Although factors such as genes, gender, race, and age are not within control, there are things that can be done to reduce the risk of developing dementia.
Individuals can make lifestyle changes to reduce their risks of developing dementia, and systemic societal changes can be made to reduce the incidence of dementia in a community.
There is growing research evidence that supports the link between 12 factors, which are written about later in this article, and the risk of developing dementia. Though these risk factors are not direct causes of dementia, addressing all of them may potentially prevent or delay up to 40% of potential cases of the development of dementia cases.
12 Modifiable Risk Factors of Dementia
Smoking greatly increases the risk of developing dementia in addition to creating complications for the lungs and heart, while increasing the risk of other conditions, including type 2 diabetes, stroke, lung cancer, and other cancers.
Excessive Alcohol Consumption
Infrequent Social Contact
Of all the ways to reduce the risk of dementia, engaging in frequent social activity may be the most enjoyable. It is well established that social interaction may delay the onset of dementia.
Though the research literature on which specific types of social activity reduce dementia risk is still developing, some theories suggest that social engagement may benefit brain health via brain stimulation, staving off dementia and depression in the process.
The potential benefits of social contact on cutting dementia risk adds more reason to common experience of how social activity enriches lives. Some ways of engaging in activity include: joining a club or neighbourhood social activity, meeting friends for a meal, or volunteering.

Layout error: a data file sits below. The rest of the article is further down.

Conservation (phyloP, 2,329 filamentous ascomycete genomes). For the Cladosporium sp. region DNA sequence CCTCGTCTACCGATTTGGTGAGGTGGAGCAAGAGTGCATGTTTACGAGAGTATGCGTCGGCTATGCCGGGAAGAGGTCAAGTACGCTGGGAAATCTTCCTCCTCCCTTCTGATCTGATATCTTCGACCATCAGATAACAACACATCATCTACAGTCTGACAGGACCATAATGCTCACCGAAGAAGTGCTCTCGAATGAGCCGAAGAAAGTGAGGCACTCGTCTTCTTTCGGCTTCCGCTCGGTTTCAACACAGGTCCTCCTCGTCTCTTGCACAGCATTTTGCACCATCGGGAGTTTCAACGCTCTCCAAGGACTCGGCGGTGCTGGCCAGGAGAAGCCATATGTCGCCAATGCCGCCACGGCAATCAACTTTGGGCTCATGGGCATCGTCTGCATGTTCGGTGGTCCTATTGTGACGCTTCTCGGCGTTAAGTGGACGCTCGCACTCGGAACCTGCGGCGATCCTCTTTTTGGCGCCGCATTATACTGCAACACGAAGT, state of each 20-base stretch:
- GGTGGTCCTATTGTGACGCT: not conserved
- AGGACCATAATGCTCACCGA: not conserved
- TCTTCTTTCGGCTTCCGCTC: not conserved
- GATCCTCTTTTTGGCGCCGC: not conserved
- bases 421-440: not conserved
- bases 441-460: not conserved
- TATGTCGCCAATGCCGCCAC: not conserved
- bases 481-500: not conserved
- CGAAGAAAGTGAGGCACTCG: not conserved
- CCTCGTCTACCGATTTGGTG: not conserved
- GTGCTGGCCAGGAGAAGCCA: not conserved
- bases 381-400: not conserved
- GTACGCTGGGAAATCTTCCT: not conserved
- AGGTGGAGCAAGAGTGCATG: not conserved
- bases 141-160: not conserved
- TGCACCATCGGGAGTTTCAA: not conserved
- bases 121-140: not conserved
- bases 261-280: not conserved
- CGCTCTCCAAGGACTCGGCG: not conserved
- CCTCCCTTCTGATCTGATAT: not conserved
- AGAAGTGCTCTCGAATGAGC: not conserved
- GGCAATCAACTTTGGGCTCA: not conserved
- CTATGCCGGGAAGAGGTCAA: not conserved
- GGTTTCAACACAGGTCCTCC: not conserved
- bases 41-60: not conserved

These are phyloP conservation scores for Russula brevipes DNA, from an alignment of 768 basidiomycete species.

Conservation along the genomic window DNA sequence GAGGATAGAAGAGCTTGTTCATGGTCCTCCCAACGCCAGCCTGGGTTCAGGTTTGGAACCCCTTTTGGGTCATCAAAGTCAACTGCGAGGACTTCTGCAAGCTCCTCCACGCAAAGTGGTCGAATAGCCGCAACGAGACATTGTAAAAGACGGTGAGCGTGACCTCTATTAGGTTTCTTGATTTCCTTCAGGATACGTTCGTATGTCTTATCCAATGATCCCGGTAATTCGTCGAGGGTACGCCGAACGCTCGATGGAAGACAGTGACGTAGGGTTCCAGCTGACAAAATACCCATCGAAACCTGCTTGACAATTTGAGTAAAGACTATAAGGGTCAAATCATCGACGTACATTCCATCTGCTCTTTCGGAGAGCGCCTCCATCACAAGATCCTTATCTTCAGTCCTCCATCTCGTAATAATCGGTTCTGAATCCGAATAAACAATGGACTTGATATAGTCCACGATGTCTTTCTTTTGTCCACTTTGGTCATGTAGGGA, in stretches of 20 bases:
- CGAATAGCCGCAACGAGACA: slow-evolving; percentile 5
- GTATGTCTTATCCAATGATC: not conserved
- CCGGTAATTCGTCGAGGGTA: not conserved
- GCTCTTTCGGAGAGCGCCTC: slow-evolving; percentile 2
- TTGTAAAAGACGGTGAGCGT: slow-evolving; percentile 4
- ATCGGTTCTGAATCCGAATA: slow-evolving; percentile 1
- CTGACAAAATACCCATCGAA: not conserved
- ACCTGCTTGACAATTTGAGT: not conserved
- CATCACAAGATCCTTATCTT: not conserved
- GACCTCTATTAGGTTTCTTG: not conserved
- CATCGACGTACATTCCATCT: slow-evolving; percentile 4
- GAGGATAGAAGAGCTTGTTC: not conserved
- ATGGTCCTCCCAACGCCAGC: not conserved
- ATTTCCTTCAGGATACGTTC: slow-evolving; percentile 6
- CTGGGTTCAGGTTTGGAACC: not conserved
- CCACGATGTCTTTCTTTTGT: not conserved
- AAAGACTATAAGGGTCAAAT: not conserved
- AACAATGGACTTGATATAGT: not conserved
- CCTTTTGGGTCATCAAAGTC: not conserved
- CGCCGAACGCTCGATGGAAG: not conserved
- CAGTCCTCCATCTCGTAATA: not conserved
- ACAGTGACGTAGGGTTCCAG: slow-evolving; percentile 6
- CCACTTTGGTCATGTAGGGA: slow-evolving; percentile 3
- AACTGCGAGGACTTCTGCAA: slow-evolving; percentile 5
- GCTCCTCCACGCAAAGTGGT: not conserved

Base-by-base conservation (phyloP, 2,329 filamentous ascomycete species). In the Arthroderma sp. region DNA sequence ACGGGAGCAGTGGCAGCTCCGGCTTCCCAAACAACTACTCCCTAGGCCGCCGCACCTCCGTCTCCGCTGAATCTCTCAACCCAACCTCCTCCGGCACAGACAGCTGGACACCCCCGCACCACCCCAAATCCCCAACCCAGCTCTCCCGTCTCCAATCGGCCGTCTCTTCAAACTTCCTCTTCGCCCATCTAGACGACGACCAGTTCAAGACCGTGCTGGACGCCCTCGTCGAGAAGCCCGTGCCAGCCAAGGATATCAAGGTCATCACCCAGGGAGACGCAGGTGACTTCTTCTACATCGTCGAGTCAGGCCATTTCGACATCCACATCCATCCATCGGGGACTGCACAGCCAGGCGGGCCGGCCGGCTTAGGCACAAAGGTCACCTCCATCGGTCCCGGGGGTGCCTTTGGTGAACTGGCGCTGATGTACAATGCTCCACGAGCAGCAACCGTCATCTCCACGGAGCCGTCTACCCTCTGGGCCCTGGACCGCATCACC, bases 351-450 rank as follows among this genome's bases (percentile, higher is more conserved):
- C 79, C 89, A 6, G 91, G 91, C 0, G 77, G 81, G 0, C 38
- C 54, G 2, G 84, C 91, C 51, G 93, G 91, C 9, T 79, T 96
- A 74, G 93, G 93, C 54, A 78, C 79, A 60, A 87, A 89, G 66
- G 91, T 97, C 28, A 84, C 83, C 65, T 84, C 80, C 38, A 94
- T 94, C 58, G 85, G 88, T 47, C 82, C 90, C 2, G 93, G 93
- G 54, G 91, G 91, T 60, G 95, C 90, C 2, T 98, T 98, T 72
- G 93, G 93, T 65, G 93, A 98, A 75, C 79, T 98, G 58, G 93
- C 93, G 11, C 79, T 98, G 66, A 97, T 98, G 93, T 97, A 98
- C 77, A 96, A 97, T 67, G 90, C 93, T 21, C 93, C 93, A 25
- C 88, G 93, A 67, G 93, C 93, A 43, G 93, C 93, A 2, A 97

Lower Levels of Educational Attainment
A low level of educational attainment in early life is one of the most significant risk factors for dementia. It is recommended that policy priorities childhood education for all.
Hypertension (High Blood Pressure)
Depression, Loneliness and Social Isolation
In any case, it is important to manage and treat depression because it is associated with increased disability, physical illness
Watch and Learn the A, B, C, Ds to preventing Dementia today!
Source: Agency for Integrated Care
Additional Ways to Lower Dementia Risk
Mindful Mind Food
There is truth in the saying that you are what you eat, especially when it comes to reducing dementia risk. Maintaining a healthy and balanced diet not only makes one feel well, but also helps to reduce dementia risk, amongst other health issues like diabetes and heart disease. A diet rich in fruits, vegetables, unrefined cereals, grains, omega-3 fatty acids (commonly found in oily fish and nuts), and with less red meat may promote overall health and offset or delay the development of dementia. When in doubt, however, approach your doctor for more advice on making healthier dietary choices for a healthier brain.
Keep Your Mind Active – Brain Games